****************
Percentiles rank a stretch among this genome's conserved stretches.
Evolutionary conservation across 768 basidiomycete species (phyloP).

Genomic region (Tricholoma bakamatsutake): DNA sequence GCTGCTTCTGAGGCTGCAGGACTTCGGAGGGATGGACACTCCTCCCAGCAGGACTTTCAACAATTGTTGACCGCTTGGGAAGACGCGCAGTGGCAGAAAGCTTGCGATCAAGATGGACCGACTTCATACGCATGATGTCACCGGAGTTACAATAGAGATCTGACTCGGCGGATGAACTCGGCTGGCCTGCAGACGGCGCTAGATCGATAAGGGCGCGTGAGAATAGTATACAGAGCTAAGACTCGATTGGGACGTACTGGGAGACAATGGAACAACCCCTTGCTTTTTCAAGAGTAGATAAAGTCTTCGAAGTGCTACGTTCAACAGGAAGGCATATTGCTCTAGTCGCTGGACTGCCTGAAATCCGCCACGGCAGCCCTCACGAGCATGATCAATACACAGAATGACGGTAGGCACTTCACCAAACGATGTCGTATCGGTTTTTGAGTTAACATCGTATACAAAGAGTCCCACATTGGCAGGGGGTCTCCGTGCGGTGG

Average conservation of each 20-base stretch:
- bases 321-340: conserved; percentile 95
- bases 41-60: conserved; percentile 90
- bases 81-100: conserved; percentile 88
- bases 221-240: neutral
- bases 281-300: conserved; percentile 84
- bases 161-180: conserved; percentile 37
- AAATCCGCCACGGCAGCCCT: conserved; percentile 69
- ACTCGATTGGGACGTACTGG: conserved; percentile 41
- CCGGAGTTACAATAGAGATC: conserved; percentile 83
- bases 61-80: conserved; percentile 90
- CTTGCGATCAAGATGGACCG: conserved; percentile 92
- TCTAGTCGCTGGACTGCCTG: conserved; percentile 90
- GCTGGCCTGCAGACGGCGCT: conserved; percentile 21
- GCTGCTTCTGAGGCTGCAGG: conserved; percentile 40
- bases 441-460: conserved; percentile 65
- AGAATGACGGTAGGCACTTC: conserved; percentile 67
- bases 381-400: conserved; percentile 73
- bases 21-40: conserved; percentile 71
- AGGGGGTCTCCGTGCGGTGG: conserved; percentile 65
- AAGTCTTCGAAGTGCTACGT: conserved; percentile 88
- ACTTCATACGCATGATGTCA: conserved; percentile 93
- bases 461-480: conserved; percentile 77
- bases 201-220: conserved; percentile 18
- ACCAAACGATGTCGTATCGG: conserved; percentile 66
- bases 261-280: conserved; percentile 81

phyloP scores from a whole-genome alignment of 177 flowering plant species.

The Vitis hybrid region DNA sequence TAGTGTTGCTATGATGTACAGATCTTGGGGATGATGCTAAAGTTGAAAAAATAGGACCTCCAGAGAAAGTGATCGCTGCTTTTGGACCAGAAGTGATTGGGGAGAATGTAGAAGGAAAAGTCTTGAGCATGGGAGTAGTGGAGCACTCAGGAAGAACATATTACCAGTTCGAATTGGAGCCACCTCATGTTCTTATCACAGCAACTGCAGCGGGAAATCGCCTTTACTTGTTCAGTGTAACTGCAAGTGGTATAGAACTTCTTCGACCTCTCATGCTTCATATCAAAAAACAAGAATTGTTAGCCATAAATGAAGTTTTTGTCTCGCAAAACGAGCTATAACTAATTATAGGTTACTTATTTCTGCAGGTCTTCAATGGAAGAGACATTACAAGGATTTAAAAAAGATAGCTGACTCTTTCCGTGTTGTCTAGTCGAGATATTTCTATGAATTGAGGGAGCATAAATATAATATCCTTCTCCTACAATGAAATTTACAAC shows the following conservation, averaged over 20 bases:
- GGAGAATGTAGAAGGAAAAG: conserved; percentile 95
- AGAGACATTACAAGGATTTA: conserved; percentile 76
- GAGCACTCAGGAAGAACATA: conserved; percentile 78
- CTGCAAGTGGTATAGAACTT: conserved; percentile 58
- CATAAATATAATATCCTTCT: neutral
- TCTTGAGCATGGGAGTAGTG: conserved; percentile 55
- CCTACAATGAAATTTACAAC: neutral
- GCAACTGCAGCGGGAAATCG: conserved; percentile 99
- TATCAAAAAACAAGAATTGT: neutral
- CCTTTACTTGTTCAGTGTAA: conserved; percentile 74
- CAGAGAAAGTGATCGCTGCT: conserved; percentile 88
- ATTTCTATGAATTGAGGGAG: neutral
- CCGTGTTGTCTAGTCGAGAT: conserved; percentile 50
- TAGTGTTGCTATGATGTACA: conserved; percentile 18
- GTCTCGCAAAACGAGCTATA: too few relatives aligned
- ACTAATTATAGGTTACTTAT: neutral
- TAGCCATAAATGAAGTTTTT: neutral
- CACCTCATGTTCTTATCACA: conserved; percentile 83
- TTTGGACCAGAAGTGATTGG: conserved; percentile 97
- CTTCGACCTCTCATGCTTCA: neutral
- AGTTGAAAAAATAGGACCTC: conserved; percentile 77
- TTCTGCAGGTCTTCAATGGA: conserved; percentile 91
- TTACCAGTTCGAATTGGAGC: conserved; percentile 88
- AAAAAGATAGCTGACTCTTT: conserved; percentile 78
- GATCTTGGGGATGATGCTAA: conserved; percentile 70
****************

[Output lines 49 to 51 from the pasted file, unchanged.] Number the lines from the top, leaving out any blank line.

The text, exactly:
- CACCTCATGTTCTTATCACA: conserved; percentile 83
- TTTGGACCAGAAGTGATTGG: conserved; percentile 97
- CTTCGACCTCTCATGCTTCA: neutral